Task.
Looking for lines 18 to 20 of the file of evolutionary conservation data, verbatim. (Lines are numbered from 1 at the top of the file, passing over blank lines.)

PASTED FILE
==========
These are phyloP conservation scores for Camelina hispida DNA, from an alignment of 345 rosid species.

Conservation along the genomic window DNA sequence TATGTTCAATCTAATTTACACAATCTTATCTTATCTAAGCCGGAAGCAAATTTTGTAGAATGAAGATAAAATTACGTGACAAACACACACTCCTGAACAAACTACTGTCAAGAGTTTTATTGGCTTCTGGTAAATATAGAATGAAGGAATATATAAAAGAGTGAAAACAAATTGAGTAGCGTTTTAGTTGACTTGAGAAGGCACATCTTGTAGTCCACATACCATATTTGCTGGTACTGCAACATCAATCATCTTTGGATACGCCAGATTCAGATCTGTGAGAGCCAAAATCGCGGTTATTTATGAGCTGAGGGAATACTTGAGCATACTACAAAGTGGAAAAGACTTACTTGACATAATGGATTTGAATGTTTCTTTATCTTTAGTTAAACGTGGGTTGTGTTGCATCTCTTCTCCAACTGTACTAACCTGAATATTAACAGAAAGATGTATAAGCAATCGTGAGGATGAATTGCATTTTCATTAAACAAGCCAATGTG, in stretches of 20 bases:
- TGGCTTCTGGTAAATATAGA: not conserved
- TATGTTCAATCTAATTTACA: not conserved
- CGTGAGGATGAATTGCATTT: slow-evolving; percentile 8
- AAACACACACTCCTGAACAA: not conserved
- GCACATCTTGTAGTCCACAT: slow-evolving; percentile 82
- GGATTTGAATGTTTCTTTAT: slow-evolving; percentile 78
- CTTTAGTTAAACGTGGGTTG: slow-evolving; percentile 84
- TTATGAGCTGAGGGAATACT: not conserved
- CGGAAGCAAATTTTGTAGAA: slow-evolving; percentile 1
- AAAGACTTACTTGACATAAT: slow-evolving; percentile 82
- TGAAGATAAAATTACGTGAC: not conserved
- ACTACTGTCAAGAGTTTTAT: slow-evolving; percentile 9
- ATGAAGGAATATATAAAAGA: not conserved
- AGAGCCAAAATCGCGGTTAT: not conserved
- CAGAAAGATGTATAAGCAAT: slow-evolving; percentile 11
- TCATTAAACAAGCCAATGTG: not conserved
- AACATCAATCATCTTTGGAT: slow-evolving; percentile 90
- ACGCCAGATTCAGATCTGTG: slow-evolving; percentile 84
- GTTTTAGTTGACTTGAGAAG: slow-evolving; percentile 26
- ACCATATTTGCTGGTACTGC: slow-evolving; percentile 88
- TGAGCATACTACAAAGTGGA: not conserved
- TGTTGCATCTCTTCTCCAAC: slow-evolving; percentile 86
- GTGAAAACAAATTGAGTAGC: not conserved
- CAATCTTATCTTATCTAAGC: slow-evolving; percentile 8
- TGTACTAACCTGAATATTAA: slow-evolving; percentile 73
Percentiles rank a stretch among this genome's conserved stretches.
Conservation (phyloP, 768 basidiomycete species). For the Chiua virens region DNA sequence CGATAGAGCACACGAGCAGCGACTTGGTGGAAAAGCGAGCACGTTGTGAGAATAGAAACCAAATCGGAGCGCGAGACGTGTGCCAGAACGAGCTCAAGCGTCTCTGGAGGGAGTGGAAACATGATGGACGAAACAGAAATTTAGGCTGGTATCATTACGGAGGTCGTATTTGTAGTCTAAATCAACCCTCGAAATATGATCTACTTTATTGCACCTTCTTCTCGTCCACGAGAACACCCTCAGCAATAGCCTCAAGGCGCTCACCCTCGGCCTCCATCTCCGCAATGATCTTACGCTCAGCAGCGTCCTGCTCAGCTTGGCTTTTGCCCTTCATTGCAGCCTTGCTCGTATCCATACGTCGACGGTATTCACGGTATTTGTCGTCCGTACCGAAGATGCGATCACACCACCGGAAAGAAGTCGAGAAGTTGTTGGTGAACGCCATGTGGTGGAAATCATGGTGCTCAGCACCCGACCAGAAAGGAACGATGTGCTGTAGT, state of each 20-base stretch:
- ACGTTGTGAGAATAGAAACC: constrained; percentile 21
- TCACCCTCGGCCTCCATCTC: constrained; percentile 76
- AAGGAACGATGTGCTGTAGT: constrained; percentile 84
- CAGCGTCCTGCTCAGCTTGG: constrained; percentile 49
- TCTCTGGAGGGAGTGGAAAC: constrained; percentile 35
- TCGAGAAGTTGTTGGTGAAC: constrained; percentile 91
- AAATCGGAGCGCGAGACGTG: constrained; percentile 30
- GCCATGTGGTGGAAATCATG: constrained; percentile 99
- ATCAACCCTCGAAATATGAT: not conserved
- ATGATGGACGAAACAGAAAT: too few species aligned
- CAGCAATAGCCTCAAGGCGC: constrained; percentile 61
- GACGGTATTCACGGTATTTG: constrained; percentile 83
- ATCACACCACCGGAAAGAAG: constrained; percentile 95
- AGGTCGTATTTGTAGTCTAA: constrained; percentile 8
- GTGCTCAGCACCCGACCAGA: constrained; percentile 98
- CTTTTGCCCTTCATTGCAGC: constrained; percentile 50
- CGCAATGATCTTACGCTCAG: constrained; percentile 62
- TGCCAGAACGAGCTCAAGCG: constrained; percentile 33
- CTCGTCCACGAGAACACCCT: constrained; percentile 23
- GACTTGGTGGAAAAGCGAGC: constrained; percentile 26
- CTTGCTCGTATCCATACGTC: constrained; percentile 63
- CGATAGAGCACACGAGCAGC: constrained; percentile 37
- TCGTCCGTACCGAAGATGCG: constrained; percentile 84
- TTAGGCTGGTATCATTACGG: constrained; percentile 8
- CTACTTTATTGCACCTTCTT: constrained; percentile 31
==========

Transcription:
- TCATTAAACAAGCCAATGTG: not conserved
- AACATCAATCATCTTTGGAT: slow-evolving; percentile 90
- ACGCCAGATTCAGATCTGTG: slow-evolving; percentile 84